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Teshuva: A Look at Repentance, Forgiveness and Atonement in Jewish Law and Philosophy and American Legal Thought

By Samuel J. Levine

Abstract

Professor Levine examines the atonement model and its relevance to American law. He outlines and explains the necessary steps by the wrongdoer for atonement: repentance, apology, reparation and penance. The wronged party then has the obligation of reconciliation for the process to be complete. Despite the prominent position it has held for millennia in religious thinking, the atonement model is relatively new to American legal theory. Professor Stephen Garvey\u27s attempt to offer a systematic depiction and analysis of the process of atonement and its possible relevance to American law appears to represent the most extensive effort to date. Any application of a theory of atonement to the American legal system, however, will encounter a number of problems and objections. In a time where the prevailing models of punishment: deterrence, retribution, and restoration fall short, the model of atonement provides a new theory of punishment for American legal thought to consider in the future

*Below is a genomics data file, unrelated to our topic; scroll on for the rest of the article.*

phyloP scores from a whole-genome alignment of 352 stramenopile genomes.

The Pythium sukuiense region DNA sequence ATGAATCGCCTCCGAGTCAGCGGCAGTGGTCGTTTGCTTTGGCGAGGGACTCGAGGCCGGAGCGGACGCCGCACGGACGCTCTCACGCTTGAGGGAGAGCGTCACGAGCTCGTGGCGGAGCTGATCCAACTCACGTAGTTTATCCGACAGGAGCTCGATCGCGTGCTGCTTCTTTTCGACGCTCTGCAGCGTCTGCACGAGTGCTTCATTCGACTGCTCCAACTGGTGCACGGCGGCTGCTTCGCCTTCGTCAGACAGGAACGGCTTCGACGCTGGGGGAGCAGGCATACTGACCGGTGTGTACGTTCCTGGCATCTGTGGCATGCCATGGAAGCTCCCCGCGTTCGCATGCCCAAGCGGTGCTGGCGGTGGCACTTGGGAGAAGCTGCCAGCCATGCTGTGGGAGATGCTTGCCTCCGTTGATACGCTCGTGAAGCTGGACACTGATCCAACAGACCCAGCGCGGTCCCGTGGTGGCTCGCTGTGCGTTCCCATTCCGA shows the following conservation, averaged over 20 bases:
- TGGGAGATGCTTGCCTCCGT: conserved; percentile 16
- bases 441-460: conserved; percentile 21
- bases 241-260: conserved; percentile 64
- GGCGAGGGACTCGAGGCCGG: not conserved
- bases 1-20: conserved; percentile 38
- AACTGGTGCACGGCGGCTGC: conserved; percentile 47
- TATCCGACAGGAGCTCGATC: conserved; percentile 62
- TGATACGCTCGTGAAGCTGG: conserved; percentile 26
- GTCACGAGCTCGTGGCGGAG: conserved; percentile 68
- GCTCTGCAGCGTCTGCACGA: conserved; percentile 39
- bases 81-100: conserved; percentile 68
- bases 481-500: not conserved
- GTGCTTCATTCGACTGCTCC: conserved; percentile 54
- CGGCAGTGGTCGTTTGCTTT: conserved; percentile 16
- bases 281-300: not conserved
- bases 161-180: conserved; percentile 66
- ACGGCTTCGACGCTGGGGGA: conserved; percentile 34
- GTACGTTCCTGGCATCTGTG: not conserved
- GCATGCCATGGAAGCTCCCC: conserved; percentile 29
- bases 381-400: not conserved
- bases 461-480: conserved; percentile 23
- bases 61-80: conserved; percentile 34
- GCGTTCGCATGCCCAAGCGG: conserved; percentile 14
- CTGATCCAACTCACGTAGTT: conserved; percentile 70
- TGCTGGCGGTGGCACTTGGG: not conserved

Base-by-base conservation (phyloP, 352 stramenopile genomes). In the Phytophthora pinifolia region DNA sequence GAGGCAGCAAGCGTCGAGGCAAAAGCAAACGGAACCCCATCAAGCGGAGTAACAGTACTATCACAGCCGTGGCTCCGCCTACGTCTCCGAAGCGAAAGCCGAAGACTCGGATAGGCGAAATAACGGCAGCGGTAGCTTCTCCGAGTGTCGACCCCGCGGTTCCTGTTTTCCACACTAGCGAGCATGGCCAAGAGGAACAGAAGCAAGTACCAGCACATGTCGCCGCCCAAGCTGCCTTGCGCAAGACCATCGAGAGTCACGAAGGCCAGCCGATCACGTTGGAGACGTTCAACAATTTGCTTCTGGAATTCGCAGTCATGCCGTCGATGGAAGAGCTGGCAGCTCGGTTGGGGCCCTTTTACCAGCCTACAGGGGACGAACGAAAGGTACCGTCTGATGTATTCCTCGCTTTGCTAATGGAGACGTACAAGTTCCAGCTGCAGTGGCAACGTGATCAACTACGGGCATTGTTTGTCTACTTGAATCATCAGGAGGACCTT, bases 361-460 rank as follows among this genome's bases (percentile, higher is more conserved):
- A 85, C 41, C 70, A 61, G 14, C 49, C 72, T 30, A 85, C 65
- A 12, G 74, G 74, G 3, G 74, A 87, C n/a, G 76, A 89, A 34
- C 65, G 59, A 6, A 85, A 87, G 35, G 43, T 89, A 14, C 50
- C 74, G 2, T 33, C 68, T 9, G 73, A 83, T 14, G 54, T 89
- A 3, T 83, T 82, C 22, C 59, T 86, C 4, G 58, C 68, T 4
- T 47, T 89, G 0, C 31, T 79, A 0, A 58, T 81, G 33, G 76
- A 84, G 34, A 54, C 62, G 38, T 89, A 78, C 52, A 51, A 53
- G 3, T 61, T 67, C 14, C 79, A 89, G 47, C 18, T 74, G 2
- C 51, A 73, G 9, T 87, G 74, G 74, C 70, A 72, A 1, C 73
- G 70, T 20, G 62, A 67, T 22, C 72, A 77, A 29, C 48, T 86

Topics: Jewish law, American legal philosophy, law, forgiveness, Samuel Levine, Levine, atonement, punishment, remorse, Jewish legal philosophy, Professor Garvey, teshuva, Professor Stephen Garvey, Stephen Garvey, Other Law
Publisher: Digital Commons @ Touro Law Center
Year: 2000
OAI identifier: oai:digitalcommons.tourolaw.edu:scholarlyworks-1177
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